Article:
Researching a potential investment property can be a time consuming activity. Of course you do as much research online as possible, but eventually you will need to drive out to the property to perform as much of a visual inspection as possible.
I am new to the property rehabbing profession, so I can’t even begin to imagine how much more complicated research was before the extensive availability of information on the Internet. Even though there is a lot more information available online, it is always important to remember that you can’t believe everything that you read…
Before I determine whether or not I am going to take the time to drive out to a property, I like to gather at least some basic information on a property. Like; photos (if any), home size, lot size, bedrooms, bathrooms, sales history, rough estimate of comps in the area, taxes, and any other little tidbits that I can gather up. A good resource for a quick search is a real estate website such as www.zillow.com. If I like what I see, then I will print a copy of the property listing found on Zillow to take with me on the road.
Another great resource is Google Maps. Sometimes there is a street view of the property that you’re interested in checking out. However, be cautious that the photos my be dated. Additionally, if the house is in a rural area or a neighborhood, there is a possibility that there is not a street view option for the property.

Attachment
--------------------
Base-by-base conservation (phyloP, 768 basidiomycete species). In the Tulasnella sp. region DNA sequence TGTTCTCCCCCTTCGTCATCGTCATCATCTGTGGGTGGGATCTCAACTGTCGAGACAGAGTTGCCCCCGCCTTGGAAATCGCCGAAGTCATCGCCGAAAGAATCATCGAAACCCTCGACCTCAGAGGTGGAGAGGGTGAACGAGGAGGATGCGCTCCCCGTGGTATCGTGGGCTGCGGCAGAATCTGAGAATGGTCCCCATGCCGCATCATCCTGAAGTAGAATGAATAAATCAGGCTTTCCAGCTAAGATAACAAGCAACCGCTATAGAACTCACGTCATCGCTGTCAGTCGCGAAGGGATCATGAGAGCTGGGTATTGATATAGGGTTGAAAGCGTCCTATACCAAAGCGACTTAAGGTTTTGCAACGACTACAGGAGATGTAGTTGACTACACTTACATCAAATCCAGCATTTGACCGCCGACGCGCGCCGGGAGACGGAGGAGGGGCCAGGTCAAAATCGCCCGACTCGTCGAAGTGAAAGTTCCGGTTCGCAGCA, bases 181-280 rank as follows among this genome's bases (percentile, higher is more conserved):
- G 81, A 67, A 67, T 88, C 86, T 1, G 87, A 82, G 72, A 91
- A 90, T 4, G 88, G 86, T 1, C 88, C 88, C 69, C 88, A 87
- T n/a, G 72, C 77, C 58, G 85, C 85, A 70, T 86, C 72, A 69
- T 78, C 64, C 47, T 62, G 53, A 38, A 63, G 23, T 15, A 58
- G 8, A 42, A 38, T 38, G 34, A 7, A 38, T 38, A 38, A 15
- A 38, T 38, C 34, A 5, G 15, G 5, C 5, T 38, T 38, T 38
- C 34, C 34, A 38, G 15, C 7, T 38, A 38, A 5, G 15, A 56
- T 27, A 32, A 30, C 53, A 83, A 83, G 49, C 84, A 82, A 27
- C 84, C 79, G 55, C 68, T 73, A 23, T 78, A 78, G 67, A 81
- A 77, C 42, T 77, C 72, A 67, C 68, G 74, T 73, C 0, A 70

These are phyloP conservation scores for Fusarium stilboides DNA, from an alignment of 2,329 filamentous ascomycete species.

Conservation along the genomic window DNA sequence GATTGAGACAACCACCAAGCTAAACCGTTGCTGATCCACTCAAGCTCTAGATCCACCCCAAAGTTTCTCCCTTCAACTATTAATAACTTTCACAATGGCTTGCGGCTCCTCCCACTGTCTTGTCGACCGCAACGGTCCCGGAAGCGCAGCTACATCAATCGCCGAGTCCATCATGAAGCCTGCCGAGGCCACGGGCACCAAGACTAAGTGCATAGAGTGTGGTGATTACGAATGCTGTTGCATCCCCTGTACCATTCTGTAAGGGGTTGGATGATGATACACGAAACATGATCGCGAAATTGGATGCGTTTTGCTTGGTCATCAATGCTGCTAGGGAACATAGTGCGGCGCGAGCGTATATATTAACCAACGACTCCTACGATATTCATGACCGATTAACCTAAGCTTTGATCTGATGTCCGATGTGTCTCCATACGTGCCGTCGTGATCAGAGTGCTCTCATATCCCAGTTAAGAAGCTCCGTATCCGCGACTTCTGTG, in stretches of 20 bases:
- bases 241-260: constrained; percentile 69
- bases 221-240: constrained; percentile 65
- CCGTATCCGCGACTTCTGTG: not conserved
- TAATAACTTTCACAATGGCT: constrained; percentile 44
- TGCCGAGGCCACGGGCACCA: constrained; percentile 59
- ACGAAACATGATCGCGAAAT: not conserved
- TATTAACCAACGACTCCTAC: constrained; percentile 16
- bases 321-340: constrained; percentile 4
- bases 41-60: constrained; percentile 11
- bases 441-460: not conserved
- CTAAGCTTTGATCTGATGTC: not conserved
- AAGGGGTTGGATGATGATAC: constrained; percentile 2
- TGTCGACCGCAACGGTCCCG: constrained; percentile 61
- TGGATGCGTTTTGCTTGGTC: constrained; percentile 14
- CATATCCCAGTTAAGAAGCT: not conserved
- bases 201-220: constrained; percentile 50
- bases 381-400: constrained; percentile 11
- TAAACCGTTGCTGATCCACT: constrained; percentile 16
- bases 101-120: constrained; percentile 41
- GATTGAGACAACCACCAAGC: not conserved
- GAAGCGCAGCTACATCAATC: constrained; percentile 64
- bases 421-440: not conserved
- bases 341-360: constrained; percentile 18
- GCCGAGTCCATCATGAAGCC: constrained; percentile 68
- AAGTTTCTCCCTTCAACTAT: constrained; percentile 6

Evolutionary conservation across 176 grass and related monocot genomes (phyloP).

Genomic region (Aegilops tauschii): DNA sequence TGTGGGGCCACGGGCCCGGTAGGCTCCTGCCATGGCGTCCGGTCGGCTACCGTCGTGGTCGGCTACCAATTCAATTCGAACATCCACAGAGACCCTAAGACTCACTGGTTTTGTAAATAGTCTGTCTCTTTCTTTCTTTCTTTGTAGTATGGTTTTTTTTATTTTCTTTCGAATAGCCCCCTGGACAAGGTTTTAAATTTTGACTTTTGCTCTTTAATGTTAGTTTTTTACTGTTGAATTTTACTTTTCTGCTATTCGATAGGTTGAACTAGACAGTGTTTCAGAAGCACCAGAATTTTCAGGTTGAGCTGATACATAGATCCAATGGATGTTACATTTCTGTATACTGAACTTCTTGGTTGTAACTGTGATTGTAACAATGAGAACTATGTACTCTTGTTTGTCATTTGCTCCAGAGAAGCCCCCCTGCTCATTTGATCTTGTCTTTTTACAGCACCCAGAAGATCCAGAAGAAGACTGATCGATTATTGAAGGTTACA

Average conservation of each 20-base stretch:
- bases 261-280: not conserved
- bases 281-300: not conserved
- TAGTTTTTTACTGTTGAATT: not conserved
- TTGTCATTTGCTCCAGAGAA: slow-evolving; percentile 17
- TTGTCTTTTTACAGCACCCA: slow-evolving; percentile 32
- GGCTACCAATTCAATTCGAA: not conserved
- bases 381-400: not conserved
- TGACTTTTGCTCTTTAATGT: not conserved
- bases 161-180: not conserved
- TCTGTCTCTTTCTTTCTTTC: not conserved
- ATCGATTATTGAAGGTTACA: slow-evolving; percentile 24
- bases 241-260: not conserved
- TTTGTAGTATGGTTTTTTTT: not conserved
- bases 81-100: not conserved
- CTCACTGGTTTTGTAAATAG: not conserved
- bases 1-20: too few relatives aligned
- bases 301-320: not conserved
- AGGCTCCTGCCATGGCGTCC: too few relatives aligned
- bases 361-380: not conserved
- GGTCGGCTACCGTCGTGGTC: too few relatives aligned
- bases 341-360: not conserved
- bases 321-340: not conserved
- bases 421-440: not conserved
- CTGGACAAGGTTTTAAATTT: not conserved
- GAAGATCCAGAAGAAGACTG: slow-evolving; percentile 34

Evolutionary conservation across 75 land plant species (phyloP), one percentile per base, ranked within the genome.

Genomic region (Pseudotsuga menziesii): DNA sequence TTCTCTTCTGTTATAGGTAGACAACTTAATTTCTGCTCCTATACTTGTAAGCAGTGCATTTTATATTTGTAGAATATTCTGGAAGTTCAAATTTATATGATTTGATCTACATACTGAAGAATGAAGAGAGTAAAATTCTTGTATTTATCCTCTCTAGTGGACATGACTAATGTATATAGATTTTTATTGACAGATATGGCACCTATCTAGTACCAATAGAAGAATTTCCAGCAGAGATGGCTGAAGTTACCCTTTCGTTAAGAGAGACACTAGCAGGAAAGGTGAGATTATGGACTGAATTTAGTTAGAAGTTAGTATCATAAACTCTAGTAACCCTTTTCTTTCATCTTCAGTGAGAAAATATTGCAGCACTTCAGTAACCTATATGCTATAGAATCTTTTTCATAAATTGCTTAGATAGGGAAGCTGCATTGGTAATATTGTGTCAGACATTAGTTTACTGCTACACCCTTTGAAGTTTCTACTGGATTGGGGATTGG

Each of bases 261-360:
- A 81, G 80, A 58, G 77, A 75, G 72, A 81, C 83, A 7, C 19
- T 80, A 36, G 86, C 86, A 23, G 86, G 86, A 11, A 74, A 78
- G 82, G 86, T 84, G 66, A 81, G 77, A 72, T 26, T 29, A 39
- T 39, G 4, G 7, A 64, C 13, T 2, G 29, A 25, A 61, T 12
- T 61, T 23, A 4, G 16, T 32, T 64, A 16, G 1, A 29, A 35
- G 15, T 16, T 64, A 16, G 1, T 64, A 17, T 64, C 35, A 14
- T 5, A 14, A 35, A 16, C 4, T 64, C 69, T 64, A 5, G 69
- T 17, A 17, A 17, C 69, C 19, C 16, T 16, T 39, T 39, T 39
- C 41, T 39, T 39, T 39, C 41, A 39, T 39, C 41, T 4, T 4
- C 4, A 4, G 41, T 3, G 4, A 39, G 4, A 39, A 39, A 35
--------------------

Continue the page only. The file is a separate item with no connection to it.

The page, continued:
This simple tip saves a tremendous amount of time, not only in planning your prospecting route, but also in the amount of miles and drive time. I use a website called SpeedyRoute.com to put together the most efficient route to drive-by the houses that I deemed worthy to visit based on my research. The website appears to have a subscription based option, but I have so far been able to utilize the service for free and without signing up. Trust me, this is a huge time saver!
You’ve spent time researching the property and driving to it, so do some due diligence and spend a little time adding to the information that you have already gathered. Take some photos, take note of the neighborhood (is the property next to a crack house, industrial park, highway, railroad tracks, etc…). Verify that the information that you found online matches up with what you’re seeing as you inspect the property.
I cannot stress the importance of driving out to a property to validate what you’re seeing online. Do not make the mistake of blindly purchasing a property sight unseen. A great example of this is a foreclosed home that was listed on Auction.com that we checked into.
From the listing and the photos, everything looked great! This looked like a slam dunk deal. The house looked to be in great shape from the photos in the listing and even a look at Google Maps showed that house had some excellent curb appeal.
Even simply driving by the house, it would appear that everything checked out. A quick walk around the property revealed that things were not as they appeared to be. An investor that works based on online research alone would be duped into purchasing this disaster. Don’t get duped.